George Walsh

George Walsh (March 16, 1889 June 13, 1981) was an American personality in the early decades of the 20th Century. An all-around athlete, who became an actor and later returned to sport, he enjoyed 40 years of notoriety and was a performer with dual appeal, with women loving his sexy charm and men appreciating his manly bravura.

George Walsh
Walsh in 1924
Born(1889-03-16)March 16, 1889
DiedJune 13, 1981(1981-06-13) (aged 92)
OccupationAmerican personality, sportsman, and screen actor
Years active1914–36

Known variously as "the Laughing Athletic Thunderbolt," "the Apollo of the Silver Sheet," "the Screen's Greatest Athlete" and "the King of Smiles", Walsh’s movie career stretched from the start of true US film-making to the Golden Era (20 years) during which time he was featured in approximately 80 productions. He was attached to such studios as Mutual, Chadwick, Triangle, Fox, Universal, Goldwyn, United Artists, and Paramount.


Born George Frederick Walsh in Manhattan before New York City was consolidated to Catholic parents of Irish descent. He was the middle child of three siblings. (His older brother was the prolific film director, Raoul Walsh.) At age 16, he was already accomplished at a variety of sports. While studying law, at Fordham and Georgetown Universities, his skill on the football field was such that he became a minor celebrity. He was also briefly with the Brooklyn Dodgers.


Early career

While recuperating in California from an injury in late 1914, he entered motion pictures (thanks to Raoul) when he was engaged as an extra for D. W. Griffith’s epic The Birth of a Nation (1915). Various bit parts followed, until a small role in The Fencing Master (1915) proved he was capable. Griffith’s confidence in him was such that he included George in an important scene in his masterpiece, Intolerance (1916). While a cast member he met his first wife, the beautiful actress Seena Owen.


Walsh proved himself at Reliance/Majestic on the west coast and moved to the newly established Fox Film Corporation on the east coast, becoming a serious rival to Douglas Fairbanks there, as well as a national and international star. His output for the studio was characterized by daring stunts, fights, dramatic pursuits, and happy endings with his female co-stars. He also perfected his comedy timing and learned how to get laughs, though it was far from amusing when he quarreled with William Fox about his salary and departed towards the end of 1920. Two years of ups and downs followed which included Serenade (1921), alongside his sister-in-law, Miriam Cooper; varied personal appearances; vaudeville; an unpleasant divorce trial; and an 18-episode historical serial, entitled With Stanley in Africa (1922).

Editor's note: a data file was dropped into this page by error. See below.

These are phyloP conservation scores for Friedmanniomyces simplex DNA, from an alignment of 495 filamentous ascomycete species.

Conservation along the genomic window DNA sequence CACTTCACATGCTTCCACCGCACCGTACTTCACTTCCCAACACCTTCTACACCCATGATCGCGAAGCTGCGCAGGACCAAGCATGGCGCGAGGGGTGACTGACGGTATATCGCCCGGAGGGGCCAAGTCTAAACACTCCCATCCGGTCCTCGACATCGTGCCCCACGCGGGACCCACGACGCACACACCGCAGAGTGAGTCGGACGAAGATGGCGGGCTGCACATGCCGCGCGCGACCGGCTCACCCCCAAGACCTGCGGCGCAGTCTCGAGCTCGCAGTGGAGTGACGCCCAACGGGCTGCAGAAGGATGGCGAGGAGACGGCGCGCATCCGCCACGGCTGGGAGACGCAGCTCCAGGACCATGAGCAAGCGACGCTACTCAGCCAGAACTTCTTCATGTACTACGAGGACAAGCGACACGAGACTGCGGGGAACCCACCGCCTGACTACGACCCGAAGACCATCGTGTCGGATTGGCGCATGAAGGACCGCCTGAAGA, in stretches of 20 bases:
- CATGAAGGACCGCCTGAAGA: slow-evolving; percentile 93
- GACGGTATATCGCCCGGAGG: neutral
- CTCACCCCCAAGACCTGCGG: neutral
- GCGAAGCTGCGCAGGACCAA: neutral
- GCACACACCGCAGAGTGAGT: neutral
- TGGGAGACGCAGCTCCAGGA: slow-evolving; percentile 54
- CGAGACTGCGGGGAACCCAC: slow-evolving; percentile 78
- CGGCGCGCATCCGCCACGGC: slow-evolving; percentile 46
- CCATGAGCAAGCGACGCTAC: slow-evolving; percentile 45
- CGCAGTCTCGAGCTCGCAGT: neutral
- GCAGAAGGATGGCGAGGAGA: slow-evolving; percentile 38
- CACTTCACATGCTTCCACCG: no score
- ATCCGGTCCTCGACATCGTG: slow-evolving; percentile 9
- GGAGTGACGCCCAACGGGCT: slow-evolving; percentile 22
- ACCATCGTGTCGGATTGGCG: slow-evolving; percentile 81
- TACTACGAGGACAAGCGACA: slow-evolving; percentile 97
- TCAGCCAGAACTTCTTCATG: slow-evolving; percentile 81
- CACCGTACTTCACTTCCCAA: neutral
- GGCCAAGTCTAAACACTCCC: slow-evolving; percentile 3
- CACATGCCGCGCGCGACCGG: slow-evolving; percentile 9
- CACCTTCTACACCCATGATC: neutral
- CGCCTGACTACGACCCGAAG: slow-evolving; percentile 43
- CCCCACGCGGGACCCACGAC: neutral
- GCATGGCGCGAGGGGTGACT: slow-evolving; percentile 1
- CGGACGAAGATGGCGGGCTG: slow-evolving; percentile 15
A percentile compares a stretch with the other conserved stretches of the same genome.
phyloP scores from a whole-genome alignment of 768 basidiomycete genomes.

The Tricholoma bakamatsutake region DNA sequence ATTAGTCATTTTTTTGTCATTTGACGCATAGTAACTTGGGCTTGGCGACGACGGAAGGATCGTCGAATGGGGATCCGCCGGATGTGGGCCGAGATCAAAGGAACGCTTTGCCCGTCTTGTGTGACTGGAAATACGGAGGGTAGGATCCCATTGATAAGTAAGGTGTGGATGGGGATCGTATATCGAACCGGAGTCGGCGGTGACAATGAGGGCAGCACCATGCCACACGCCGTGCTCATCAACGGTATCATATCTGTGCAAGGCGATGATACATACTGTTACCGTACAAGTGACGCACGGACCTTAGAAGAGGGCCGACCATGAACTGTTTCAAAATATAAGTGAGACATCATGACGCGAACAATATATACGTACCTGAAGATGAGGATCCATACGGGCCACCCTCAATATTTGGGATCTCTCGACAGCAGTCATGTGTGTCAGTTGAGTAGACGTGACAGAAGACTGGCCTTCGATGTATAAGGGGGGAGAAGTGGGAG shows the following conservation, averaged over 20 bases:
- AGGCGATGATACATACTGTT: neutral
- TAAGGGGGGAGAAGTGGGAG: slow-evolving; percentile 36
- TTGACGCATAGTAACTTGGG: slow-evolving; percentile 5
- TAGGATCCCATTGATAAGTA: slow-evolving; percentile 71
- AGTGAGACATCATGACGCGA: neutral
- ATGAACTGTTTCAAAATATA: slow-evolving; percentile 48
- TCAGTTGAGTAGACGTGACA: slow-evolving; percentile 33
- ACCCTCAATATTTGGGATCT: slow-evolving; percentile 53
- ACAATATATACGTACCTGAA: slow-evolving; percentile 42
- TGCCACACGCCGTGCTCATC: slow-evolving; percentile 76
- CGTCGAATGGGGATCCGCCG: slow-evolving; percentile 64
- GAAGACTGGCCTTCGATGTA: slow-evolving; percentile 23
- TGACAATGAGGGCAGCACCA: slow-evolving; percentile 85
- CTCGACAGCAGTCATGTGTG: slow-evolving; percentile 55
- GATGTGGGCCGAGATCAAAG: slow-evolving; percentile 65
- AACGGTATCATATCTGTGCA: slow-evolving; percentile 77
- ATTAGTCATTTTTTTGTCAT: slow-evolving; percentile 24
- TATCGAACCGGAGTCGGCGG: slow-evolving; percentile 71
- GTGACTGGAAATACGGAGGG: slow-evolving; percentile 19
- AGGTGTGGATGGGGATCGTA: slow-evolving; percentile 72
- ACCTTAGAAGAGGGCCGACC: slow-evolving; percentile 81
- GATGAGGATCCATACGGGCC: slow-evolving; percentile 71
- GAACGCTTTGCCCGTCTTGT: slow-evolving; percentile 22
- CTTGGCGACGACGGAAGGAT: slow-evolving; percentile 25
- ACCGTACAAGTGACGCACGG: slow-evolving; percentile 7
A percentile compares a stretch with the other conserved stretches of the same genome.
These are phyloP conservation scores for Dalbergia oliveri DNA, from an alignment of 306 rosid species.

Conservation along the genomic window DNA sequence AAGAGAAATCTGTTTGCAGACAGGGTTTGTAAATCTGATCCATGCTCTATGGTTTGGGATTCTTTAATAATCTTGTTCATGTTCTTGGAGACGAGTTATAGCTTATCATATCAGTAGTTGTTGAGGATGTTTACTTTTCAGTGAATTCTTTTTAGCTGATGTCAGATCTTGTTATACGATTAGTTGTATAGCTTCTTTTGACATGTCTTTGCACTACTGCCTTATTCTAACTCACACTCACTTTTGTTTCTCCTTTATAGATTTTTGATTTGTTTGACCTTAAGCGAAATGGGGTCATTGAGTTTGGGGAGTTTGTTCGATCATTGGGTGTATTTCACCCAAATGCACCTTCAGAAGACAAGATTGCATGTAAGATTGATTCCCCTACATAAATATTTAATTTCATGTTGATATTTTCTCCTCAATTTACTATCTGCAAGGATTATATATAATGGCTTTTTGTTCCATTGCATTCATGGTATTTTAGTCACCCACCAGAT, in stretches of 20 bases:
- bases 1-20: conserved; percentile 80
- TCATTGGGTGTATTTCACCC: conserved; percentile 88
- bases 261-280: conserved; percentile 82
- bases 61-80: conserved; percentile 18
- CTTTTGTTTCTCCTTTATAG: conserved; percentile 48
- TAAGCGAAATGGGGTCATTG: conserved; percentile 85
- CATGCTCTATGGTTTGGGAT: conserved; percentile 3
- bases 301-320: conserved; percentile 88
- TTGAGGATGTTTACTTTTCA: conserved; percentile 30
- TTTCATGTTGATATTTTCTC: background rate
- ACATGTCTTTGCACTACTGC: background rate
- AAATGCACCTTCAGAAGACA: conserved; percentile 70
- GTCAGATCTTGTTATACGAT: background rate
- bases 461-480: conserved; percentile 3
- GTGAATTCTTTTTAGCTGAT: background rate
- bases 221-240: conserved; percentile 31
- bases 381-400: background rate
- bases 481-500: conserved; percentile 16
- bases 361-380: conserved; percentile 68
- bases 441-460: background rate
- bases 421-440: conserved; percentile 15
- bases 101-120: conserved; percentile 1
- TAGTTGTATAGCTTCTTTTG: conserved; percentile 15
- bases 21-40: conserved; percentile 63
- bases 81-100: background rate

A single-picture deal Vanity Fair (1923), at Goldwyn Pictures Corporation, led to a long contract and a quick shift from supporting characters to leads. He cemented his return to the big time with the role of Don Diego, opposite Mary Pickford, in Rosita (1923). (Global audiences saw "America’s Sweetheart" get her first grown-up kiss from Walsh in the Ernst Lubitsch-directed vehicle.) More spectacular still was the announcement that June Mathis had selected him to portray Judah Ben-Hur, in the planned picturization of the classic story of Ben-Hur, by Lew Wallace.


The word "fiasco" has been attached to Ben-Hur (1925). Early to mid-production was hampered by problems, on location in Italy and in Hollywood—particularly the sudden merger of Goldwyn with Metro, in spring of 1924, to form Metro-Goldwyn (soon afterwards Metro-Goldwyn-Mayer). Despite Mathis’ belief, a strong track record, and his physical suitability, George Walsh was unceremoniously cast aside (in favor of Ramon Novarro), as were June Mathis herself and the director, Charles Brabin. Following the devastating news—from co-star and friend Francis X. Bushman—George was soon on his way back to the United States. He would remain vexed that newly formed MGM did little to combat rumors he had not been up to standard.

After Ben-Hur

Despite the loss of the part of a lifetime, George Walsh’s following enabled him to secure a deal with I. E. Chadwick’s independent company (Lionel Barrymore's employer at the time). From 1925–26 he was cast in a series of Fox-like entertainments, most of which were well-received and popular. However, broken promises prompted Walsh’s departure for the lower profile, but industrious, Excellent Pictures Corporation. While there, he appeared in several economically produced silents, including The Kick-Off (1926), Broadway Drifter (1927), His Rise to Fame (1927), and Inspiration (1928).

Later career

It was not until 1932 that George Walsh appeared in a talkie, when his brother revived his career by casting him as a criminal in Me and My Gal (1932), with Spencer Tracy and Joan Bennett. The part of 'Duke' Castenega convinced himself and others there was life in him yet, and for the next four years he kept busy as a supporting actor and bit part player—a common fate for silent era performers in the age of sound. His retirement was triggered by the fact he was approaching fifty and was no longer in good shape.

After Hollywood

Following the conclusion of his acting career, Walsh returned to horse training and horse breeding, his occupation between silents and talkies. In the 1940s, he married for a second time and enjoyed many years of happy retirement in California. The destruction/loss of two-thirds of his movies meant he could not be included in silent film compilations on TV in the 1960s/70s. Regardless, he was interviewed by historians and journalists who sought him out for profiles, articles and anecdotes.


He died in Pomona, California of pneumonia at the age of 92. He is buried in San Gabriel Cemetery, Los Angeles.

Selected filmography

This article is issued from Wikipedia. The text is licensed under Creative Commons - Attribution - Sharealike. Additional terms may apply for the media files.